Tech neck is a repetitive stress injury caused by staring down at the small screen of your laptop, smart phone, or other mobile devices for long periods of time. The condition is most common in people with multiple digital devices, who are peering at them sometimes up to 150 times a day. It causes both physical and cosmetic symptoms.
Physically tech neck can cause headaches, jaw and neck pain, and it affects the muscles that hold your shoulders in place to keep you upright. The stooping forward when using handheld screens places additional pressure on the neurovascular bundle of arteries, veins, and muscles that travel from the neck to the hand. The most severe cases can stop circulation to the hand, but it’s more common that the repetitive action aggravates old injuries, or leads to inflammation as well as formation of scar tissue and chronic injury.
Cosmetically, repeated bending the head causes a wrinkling of the neck just above the collarbone. This causes neck skin to lose its elasticity and age prematurely, while promoting the development of sagging jowls.
In his article on tech neck in the SF Chronicle in 2015, Chip Johnson recommended ‘drastic measures’ to prevent injury, such as holding the screen in front of your face so you don’t have to bend over to see it, or training yourself to not peer at the your phone every two minutes. If you’re really serious about preventing problems, he suggests making phone calls on a land line before you leave the house, or taking in the sights when you’re out of the house instead of staring at devices.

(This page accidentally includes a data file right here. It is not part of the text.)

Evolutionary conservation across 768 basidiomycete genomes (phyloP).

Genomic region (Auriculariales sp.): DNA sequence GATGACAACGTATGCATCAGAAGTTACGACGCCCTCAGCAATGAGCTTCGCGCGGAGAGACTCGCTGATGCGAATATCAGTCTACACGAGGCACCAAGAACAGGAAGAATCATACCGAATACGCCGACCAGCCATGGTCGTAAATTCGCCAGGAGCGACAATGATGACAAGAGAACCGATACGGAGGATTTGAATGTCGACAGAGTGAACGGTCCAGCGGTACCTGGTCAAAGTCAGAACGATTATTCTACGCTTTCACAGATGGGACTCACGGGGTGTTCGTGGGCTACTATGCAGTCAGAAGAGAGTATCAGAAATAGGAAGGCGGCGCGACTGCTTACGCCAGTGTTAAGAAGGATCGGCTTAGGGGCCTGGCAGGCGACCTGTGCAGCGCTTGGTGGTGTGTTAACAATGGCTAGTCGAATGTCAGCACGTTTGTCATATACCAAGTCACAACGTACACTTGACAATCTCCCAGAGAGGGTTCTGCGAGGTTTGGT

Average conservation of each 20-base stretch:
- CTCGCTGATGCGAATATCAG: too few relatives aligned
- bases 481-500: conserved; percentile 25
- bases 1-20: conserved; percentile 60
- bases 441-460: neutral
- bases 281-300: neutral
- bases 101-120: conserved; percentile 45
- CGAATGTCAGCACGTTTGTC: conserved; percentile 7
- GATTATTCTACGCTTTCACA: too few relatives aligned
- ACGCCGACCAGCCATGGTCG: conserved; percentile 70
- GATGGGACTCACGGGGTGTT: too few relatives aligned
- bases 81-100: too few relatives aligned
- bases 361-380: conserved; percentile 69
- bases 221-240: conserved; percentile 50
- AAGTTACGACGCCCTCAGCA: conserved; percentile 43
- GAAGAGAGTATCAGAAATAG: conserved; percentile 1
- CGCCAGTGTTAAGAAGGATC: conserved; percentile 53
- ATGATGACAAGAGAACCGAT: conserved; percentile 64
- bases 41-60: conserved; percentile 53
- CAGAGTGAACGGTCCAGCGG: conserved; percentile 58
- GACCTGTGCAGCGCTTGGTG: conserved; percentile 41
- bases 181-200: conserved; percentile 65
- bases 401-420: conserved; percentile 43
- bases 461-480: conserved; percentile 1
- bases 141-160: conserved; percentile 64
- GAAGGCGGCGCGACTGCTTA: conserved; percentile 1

In addition we recommend getting regular bodywork at Massage Therapy Center Palo Alto to relieve the repetitive muscle strain and tension. Getting regular massage and bodywork influences the health of your back, neck, and shoulders in many positive ways. It encourages healthy myofascial tissues by promoting relaxation, reducing tension and anxiety, improving blood circulation that delivers oxygen and nutrients to the cells, and relieving muscle cramps as well as spasms.